Social Justice

Rwanda asylum plan could cost taxpayer more than £500m. Here's how that could be much better spent

The government's Rwanda plan is set to cost more than £500m if 300 asylum seekers are sent over. Here's how that could be better spent

Rishi Sunak and James Cleverly have been trying to get the Rwanda scheme off the ground

Rishi Sunak and home secretary James Cleverly have been trying to get a revised Rwanda policy off the ground but have faced opposition from within their own party. Image: Simon Dawson / No 10 Downing Street

The government had refused to admit how much its plan to send asylum seekers to Rwanda is set to cost, so MPs commissioned the National Audit Office to find out.

New figures show that taxpayers will have to fork out more than £500m for the first 300 asylum seekers sent to Rwanda.

The Home Office has committed to paying £370m from the public purse for the ‘Economic Transformation and Integration Fund’, designed to support economic growth in Rwanda. That’s before anyone has even been sent to Rwanda.

It is an extra £20,000 for each individual relocated, plus a total of £120m once 300 people have been sent over.

Asylum processing and operational costs will be an estimated £150,874 for the first five years for each individual sent to Rwanda. That’s more than £45.2m for 300 asylum seekers.

All of this equates to a total of £541m, which works out at £1.8m per asylum seeker.

The UK has also committed to a one-off £10,000 if an individual decides to leave Rwanda to help facilitate their voluntary departure. Around one in 10 are expected to take this route, and it doesn’t rule out asylum seekers taking the journey back to the UK.

It comes on top of the costs which have already been incurred. So far, the Home Office has spent around £2m in direct staff costs, £2.3m in legal fees and £15.3m for escorting and training.

The Home Office estimates that future costs would be around £1m per year from 2024-2025, £11,000 for flights for each individual, and £12.6m for training and escorting in 2024-2025, plus a further £1m per year in future fixed costs relating to escorting.

There will also be further costs to providing escorts, but the amount depends on how many flights are needed.

And that’s not all. There will be costs to train and develop Rwandan officials, costs of monitoring and handling complaints, costs of court and tribunal proceedings which happen out of the country (such as if they still have proceedings ongoing in the UK), and costs of the support team monitoring the partnership.

The UK is also under obligation, through Article 19, to resettle a portion of Rwanda’s most vulnerable refugees, although the number has not been agreed and costs remain unknown.

Here’s what else the UK government could buy with £541m.

7.5 million potholes fixed (that’s all of the potholes, seven times)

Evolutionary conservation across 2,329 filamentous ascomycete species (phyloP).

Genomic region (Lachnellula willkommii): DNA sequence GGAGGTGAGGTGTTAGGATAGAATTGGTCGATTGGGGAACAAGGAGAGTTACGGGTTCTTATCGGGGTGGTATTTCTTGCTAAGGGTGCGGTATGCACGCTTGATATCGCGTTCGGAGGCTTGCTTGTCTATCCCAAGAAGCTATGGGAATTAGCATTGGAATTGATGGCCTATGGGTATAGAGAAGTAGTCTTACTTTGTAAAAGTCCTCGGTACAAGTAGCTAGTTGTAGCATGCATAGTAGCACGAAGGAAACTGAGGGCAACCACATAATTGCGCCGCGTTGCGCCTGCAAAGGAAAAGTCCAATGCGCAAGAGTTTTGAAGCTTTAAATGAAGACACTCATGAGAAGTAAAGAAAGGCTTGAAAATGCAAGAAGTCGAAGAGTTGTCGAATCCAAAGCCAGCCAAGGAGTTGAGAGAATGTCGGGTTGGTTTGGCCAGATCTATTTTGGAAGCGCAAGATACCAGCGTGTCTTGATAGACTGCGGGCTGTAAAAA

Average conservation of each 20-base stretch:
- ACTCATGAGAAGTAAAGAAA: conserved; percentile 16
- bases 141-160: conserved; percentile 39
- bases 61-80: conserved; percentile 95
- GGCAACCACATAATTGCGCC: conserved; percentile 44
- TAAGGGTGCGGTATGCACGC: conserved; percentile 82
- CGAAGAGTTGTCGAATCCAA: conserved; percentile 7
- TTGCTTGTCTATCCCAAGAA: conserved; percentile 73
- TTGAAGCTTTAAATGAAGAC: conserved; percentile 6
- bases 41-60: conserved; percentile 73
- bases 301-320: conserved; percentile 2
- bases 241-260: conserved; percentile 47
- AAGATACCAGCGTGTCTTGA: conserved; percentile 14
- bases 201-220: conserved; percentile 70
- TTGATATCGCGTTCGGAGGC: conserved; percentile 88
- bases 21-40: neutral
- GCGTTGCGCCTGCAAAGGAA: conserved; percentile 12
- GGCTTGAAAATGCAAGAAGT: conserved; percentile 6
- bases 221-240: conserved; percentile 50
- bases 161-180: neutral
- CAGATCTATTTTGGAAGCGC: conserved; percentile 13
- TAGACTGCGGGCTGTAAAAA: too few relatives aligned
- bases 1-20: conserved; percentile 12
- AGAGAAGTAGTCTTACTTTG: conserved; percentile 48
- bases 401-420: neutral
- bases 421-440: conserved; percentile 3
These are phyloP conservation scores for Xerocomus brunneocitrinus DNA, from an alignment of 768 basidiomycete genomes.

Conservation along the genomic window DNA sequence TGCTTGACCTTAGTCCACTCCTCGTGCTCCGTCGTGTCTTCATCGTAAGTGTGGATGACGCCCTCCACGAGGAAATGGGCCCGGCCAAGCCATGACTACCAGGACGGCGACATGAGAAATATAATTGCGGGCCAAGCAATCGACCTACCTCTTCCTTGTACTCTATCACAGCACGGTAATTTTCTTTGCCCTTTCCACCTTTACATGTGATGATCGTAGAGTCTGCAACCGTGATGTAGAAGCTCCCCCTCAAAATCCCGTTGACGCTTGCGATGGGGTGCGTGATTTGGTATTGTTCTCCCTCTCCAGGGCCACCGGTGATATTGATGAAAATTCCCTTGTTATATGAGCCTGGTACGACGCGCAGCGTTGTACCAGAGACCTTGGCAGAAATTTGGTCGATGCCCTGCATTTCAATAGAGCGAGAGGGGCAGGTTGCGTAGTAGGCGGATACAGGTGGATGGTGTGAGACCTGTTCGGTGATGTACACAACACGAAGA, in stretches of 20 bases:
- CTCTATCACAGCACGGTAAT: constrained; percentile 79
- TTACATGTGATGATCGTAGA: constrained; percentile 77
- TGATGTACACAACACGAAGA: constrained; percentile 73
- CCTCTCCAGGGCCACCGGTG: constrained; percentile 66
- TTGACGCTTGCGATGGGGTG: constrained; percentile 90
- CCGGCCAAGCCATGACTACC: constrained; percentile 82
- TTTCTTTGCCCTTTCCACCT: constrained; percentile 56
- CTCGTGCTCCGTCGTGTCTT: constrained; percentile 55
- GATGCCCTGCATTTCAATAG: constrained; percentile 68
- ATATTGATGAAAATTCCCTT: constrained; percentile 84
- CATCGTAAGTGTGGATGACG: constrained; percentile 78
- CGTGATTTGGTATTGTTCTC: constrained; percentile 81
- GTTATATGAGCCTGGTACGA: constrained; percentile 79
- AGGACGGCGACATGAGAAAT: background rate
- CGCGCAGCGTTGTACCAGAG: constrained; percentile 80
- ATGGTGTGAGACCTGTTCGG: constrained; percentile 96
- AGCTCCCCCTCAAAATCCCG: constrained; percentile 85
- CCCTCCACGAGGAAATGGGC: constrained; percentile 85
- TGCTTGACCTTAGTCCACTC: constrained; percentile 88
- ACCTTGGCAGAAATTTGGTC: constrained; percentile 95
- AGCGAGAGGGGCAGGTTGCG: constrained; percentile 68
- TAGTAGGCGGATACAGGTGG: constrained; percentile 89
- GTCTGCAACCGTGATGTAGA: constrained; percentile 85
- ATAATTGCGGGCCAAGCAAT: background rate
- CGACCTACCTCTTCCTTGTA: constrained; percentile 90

It’s estimated that the average pothole costs around £71.40 to fix an individual pothole, according to the Annual Local Authority Road Maintenance survey of 2022. So £541m could bag us more than 7.5 million potholes fixed. And we all know how pesky potholes can be.

There are only about a million potholes in the UK, so we could get them all fixed seven times over.

204 million free school meals

With £541million, the government could fund more than 204 million free school meals for kids. That would be enough for every child attending school in the UK to get 19 free school meals – nearly a full month. 

That’s using the mayor of London’s funds of £2.65 for each free school meal, which is more generous than the £2.53 the government allocates for universal infant free school meals.

67 days of housing 50,000 asylum seekers in hotels

The cost of housing asylum seekers in hotels is around £8.3 million per day, according to figures given by the Home Office to Full Fact. This means we could house them in hotels for as long as 67 days, and it would help more than 50,000 asylum seekers, whereas the Rwanda plan only relies on 300 being shipped off.

579,000 return journeys to Rwanda

When we checked, we could get a return trip to Rwanda and back for £933. That means we could get there and back 579,000 times.

15.4 million tickets to the immersive Willy Wonka experience in Glasgow

Sure, the experience was a disaster. But we could go 15.4 million times for the £541m the government is set to spend on the Rwanda plan.

2.7 million tickets to the Taylor Swift Eras tour

The most expensive tickets in the general seating area for the highly-anticipated Taylor Swift Eras tour came in at £194.75. So we could go 2.7 million times in some of the best seats.

Do you have a story to tell or opinions to share about this? We want to hear from you. Get in touch and tell us more.

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